These are those immigrants we should want most–who have the inner strength to make such journeys with only the future in mind.  The real hardships are occurring in Tijuana where maybe 6,000 + refugees have ended this phase of their journeys to consider their options.  Tijuana is a very working class city for the most part, without lots of public facilities to cope with this influx of needy people.  Some residents are resentful because they already struggle to make their modest ends meet.  Many thousands cross the US border every day to work here, making this border the busiest daily crossing in the world, I believe.

I think the new Mexican national government will bring resources and fresh thinking to this problem, and it can not come too soon.  Tijuana is already burdened with the daily deportations by ICE of Mexicans caught in the increased ICE enforcement and dropped off at the border in bus loads.  I have met them at one of the deportee service centers run by locals in Tijuana.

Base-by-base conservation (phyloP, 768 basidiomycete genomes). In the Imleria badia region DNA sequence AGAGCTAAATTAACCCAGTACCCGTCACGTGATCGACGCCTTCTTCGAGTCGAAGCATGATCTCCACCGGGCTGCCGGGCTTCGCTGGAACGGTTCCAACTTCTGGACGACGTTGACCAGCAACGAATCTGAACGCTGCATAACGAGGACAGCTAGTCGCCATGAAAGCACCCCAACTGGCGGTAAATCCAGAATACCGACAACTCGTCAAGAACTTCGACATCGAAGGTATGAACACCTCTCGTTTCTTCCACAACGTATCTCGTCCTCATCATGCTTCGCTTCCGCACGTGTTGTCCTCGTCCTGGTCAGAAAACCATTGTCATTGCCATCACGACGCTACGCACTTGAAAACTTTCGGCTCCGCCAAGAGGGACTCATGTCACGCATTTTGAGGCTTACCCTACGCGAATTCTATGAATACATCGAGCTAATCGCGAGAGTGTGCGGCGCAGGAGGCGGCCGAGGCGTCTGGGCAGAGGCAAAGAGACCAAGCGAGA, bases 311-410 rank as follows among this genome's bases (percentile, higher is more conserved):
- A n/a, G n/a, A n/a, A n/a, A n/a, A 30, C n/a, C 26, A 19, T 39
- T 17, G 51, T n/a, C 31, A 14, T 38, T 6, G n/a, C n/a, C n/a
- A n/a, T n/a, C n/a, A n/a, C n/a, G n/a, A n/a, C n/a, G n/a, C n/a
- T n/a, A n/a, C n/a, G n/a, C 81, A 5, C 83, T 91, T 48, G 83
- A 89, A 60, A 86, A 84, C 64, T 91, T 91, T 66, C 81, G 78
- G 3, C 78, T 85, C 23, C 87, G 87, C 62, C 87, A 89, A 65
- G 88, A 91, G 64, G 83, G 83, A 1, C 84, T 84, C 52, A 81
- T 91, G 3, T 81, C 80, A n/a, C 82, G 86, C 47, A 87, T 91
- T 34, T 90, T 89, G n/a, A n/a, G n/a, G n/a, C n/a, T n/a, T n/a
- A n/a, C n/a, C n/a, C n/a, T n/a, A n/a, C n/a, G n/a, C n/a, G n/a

Now these deportees and new caravan refugees must figure out if they want to try and settle down in Tijuana or go somewhere else.  Luckily for them there are lots of job openings in the local economy.  The government is offering them legal immigration status with the right to work and some job-seeking assistance.  But the decision to settle in Tijuana is not where these folks started from, so there is counseling needed, too, to help them think this all through.  Over 2,000 new arrivals have applied for legal status in Mexico so that they can settle in and get to work there.  Haitian deportees have done the same and are making work for them as an example.